Sources: Servicio Nacional de Geología y Minería (SERNAGEOMIN), Oficina Nacional de Emergencia-Ministerio del Interior (ONEMI)
Report for Pavlof
AVO reported that a minor eruption at a vent on Pavlof’s upper E flank was ongoing during 13-20 September. Seismic tremor persisted. New lahar and minor ash deposits extending less than 900 m from the vent were visible during 11-13 September. Strong incandescence at the vent and from an area within 200 m downslope was visible in webcam images starting on 14 September, signifying the emplacement of a short lava flow. Elevated surface temperatures over the vent and flow were identified in satellite images through 20 September; lava effusion continued but no active lava flows extended down the flank from the vent. Explosions were recorded during 18-19 September and steam emissions were visible in webcam images during 19-20 September. The Volcano Alert Level remained at Watch and the Aviation Color Code remained at Orange.
Source: US Geological Survey Alaska Volcano Observatory (AVO)
Report for Purace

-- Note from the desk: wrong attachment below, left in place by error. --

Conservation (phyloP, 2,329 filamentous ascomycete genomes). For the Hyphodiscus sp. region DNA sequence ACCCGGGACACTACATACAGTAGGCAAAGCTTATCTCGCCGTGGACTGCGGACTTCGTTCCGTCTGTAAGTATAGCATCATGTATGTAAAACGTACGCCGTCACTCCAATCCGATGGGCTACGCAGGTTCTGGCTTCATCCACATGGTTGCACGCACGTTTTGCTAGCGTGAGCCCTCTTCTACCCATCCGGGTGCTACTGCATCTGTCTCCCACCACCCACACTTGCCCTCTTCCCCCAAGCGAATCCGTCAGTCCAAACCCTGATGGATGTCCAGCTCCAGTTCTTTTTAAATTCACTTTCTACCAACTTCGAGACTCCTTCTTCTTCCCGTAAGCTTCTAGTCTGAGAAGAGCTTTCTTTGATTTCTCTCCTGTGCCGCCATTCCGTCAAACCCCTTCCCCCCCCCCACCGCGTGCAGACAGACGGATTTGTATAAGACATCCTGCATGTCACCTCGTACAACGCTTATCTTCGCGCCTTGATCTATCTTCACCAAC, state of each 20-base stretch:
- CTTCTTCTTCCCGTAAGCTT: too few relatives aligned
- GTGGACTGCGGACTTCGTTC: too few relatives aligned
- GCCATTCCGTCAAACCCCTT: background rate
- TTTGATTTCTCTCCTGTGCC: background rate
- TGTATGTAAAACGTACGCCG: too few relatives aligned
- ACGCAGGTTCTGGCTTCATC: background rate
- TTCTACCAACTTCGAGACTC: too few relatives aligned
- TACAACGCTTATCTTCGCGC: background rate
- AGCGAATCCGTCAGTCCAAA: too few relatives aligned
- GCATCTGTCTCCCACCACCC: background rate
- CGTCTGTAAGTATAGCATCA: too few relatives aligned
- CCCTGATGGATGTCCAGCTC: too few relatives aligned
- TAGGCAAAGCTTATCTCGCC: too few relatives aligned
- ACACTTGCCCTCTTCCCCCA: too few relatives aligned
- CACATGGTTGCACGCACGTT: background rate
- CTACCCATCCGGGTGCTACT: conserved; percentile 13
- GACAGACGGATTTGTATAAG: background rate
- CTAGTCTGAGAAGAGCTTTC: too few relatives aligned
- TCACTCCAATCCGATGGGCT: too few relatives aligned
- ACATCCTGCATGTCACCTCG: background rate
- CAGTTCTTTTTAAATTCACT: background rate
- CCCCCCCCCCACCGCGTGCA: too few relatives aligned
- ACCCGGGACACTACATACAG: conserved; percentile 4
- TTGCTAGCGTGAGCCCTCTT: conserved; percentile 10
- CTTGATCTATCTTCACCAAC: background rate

Observatorio Vulcanológico y Sismológico de Popayán, Servicio Geologico Colombiano (SGC), reported that during 13-19 September the number of earthquakes at Puracé was slightly higher compared to previous weeks. A seismic swarm was recorded on 15 September. Events were located about 1.5 km SW of Puracé crater, at depths of 3-4 km, and were as large as M 1.3. A total of 904 earthquakes were recorded during the week; 296 of those were volcano-tectonic events, 538 were long-period events, 54 were low-energy pulses of tremor, 11 were tornillo-type events, and five were hybrid events. Data from the GNSS (Global Navigation Satellite System) geodetic network indicated continuing inflation. White gas plumes were visible in the Anambío, Mina, Lavas Rojas, Cerro Sombrero, and Curiquinga webcams drifting NW. Sulfur dioxide emissions were as high as 2,021 tonnes per day. The Alert Level remained at Yellow (the second lowest on a four-color scale).